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Death Penalty Falling Out of Favor Among Russians, Poll Shows

In 2009, the Constitutional Court extended the moratorium and ruled that no court in the country has the right to sentence anyone to death.

The number of Russians who support the death penalty has taken a nosedive in the last two years, independent pollster the Levada Center revealed Monday.

Although a provision in Russia's Criminal Code allows capital punishment for especially grave crimes, a moratorium has been in place since 1996. In 2009, the Constitutional Court extended the moratorium and ruled that no court in the country has the right to sentence anyone to death.

In late June, the Levada Center conducted a poll to gauge public perception of the death penalty in Russia.

Fifty-two percent of respondents said they were in favor of the death penalty, compared to 61 percent in 2012. Going further back, in 2002, that number stood at 73 percent.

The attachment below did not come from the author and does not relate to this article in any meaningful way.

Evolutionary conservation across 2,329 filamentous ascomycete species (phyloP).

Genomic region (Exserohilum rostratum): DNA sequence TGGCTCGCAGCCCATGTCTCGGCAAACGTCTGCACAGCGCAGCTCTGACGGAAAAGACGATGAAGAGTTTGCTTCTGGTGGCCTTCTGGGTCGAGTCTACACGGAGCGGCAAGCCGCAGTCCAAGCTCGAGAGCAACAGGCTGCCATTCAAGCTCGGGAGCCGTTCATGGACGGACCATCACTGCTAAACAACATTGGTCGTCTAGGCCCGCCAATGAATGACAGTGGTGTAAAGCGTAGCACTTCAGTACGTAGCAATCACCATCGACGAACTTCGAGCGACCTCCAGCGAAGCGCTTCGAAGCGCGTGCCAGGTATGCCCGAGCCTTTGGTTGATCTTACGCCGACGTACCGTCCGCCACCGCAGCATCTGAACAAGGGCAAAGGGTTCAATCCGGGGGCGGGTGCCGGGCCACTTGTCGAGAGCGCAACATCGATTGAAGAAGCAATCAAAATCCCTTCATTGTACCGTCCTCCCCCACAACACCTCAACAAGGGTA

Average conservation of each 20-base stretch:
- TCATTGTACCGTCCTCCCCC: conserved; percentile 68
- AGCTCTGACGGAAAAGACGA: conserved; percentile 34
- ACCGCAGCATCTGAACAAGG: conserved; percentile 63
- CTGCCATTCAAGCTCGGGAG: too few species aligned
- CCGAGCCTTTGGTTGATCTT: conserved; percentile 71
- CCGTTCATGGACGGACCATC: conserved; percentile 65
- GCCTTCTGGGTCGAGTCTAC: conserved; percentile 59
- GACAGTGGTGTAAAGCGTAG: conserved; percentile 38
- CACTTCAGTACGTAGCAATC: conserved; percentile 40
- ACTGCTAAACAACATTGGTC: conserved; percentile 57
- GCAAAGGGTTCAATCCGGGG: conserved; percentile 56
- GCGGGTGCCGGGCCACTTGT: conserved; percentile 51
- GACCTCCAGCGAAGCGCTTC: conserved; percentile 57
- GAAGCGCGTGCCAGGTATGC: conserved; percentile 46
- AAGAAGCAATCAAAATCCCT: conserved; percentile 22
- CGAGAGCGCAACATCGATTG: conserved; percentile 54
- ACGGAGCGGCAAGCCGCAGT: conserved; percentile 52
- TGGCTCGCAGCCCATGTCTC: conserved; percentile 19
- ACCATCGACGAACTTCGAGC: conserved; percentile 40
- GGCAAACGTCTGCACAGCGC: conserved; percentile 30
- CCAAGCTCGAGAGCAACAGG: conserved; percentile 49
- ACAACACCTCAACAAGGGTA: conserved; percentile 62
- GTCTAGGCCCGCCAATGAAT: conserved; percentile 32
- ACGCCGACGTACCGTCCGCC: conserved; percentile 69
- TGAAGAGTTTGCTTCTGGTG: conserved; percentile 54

There has likewise been a surge in the number of Russians who actively oppose capital punishment, from 24 percent in 2012 to 33 percent in 2014.

The majority of those who voted in favor of the death penalty were between the ages of 18 and 25, and most of them men. In Moscow, 49 percent of respondents expressed support for capital punishment.

The poll was conducted between June 20 and 23 among 1,600 adults across 134 Russian cities.

In recent years, several high-ranking officials have spoken out in favor of removing the moratorium, including Investigative Committee head Alexander Bastrykin. Speaking before State Duma deputies in May, Bastrykin expressed the view that the death penalty should remain effectively available in certain cases. Following a mass shooting in Belgorod in 2013, Bastrykin famously argued that a return to the death penalty should be discussed, and the public's opinion should be taken into account.

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